when relevant content is
added and updated.
The world is changing fast. It is important to understand the changing paradigms of job roles. A few decades back there was a fast emerging new concept. There was a new paradigm in job identification. Like the white collar, blue collar, and pink collar jobs. There was a clear-cut distinction between them. But gradually the sanctity of these collars is vanishing. In current times, a blue-collar worker has all kind of chances to upgrade to a white collar supervisor. This can happen if he carries the will and strength to reach to that level. Contrarily, a white collar executive has no reasons in this changing scenario to maintain a gap between him and workers. If there is a shortfall of a worker on a critical assembly point, the executive has to drop his white collar and wear the blue collar for the day to fill that gap.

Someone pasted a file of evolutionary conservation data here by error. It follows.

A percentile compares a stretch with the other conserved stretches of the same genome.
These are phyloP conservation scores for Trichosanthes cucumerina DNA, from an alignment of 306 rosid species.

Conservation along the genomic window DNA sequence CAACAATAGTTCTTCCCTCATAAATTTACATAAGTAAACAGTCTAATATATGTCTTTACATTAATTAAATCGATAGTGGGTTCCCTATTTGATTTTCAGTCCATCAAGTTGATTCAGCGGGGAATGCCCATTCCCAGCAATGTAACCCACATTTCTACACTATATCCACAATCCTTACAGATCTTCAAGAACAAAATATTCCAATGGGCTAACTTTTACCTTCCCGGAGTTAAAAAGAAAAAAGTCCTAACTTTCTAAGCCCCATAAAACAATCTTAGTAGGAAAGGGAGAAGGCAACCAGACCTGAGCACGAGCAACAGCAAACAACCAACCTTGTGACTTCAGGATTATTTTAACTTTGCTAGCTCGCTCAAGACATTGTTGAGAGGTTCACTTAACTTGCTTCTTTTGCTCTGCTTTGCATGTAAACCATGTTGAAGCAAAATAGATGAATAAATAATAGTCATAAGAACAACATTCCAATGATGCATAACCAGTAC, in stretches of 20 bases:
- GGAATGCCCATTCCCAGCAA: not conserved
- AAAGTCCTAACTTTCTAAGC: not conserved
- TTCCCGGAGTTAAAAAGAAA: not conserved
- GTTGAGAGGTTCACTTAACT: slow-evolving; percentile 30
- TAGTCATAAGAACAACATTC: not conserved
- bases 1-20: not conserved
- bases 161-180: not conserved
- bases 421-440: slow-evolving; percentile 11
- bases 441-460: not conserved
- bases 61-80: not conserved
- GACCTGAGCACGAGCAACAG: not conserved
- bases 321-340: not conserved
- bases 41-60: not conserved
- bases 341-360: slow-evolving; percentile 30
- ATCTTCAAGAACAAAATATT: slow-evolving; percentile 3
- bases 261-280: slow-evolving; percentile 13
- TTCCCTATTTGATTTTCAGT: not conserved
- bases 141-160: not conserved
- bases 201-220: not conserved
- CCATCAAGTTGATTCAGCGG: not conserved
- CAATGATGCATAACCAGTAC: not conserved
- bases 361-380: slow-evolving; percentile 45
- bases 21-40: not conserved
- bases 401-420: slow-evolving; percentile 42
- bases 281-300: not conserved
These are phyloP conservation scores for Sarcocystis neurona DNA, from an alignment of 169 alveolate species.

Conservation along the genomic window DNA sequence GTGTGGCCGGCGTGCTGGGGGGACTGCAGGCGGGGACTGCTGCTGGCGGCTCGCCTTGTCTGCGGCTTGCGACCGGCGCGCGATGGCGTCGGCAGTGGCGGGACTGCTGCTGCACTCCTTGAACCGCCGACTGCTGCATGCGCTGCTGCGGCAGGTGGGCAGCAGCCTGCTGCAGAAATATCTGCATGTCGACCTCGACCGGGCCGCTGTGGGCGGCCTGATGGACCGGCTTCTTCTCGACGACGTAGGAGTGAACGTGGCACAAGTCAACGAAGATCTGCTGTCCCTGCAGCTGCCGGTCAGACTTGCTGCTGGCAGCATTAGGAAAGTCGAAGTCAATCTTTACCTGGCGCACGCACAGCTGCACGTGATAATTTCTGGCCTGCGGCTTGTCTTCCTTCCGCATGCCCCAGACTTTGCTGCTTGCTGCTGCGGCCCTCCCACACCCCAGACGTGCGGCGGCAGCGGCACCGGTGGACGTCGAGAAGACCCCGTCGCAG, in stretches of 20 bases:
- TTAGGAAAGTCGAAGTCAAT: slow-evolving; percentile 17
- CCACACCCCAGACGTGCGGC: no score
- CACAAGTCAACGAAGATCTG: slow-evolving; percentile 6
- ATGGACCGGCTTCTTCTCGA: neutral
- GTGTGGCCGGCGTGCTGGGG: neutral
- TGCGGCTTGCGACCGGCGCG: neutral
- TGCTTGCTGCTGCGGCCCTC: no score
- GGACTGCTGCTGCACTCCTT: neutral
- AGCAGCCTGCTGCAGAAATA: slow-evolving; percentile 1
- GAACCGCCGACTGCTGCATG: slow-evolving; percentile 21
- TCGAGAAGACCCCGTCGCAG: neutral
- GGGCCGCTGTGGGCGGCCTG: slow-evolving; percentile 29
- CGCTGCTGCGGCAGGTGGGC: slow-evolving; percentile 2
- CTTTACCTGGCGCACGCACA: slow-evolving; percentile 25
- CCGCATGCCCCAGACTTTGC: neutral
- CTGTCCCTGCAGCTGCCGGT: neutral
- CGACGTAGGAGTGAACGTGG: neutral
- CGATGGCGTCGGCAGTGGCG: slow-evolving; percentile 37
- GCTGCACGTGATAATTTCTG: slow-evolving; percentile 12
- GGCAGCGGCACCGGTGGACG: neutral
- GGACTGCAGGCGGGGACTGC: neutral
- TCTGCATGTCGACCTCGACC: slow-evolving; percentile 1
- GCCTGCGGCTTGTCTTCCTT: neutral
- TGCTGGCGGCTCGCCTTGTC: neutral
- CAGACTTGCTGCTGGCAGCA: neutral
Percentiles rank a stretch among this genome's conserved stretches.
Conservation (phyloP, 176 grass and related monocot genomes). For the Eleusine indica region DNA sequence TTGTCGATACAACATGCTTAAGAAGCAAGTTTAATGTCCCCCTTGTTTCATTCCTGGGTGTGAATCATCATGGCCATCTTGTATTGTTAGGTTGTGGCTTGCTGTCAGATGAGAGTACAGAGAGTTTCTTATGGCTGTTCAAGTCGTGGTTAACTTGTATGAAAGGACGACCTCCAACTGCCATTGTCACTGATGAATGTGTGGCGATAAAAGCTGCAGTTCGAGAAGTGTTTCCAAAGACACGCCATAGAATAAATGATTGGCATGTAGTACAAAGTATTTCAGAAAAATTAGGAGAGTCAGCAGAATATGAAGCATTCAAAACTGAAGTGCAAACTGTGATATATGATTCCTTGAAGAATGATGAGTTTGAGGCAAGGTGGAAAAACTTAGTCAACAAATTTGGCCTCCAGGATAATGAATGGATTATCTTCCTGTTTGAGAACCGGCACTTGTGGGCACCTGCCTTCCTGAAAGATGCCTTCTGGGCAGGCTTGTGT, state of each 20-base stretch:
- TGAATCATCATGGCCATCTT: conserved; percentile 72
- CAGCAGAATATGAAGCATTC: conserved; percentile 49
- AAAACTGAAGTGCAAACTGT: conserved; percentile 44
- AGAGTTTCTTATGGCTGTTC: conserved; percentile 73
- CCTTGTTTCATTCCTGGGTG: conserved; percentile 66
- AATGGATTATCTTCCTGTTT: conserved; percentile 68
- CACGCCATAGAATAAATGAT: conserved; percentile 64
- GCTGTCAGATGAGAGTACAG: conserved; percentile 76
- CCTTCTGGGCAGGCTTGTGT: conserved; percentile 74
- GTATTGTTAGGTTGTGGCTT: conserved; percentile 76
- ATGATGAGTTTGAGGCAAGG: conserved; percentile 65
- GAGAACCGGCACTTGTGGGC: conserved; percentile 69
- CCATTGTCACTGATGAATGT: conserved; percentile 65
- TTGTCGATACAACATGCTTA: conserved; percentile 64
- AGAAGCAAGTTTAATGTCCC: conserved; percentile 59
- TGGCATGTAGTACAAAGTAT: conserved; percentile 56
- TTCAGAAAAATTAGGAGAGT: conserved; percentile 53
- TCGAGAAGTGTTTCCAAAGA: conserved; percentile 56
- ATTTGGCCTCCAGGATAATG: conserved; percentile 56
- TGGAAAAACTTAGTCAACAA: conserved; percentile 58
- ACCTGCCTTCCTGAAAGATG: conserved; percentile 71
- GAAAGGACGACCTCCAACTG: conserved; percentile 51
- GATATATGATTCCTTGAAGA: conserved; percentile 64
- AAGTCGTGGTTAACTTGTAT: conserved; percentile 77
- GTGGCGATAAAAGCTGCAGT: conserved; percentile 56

Michio Kaku, in the context of changing paradigms of job roles, says – “The job market of the future will consist of those jobs that robots cannot perform. Our blue-collar work is pattern recognition, making sense of what you see. Gardeners will still have jobs because every garden is different. The same goes for construction workers. The losers are white-collar workers, low-level accountants, brokers, and agents.”
Similarly, Tom Peters explains the changing paradigms of job roles, “The workplace revolution that transformed the lives of blue-collar workers in the 1970s and 1980s is finally reaching the offices and cubicles of the white-collar workers.” The same way Sherrod Brown says, “We’re losing all kinds of white-collar jobs, all kinds of jobs in addition to manufacturing jobs, which we’re losing by the droves in my state.”
Changing Paradigms of Job Roles
As a matter of fact, in today’s scenario, all across the globe, changing paradigms of job roles reflect certain common aspects. In fact, we need to understand it well. Either the collarless jobs are increasing or the demand is high for professionals weâring multi-collars.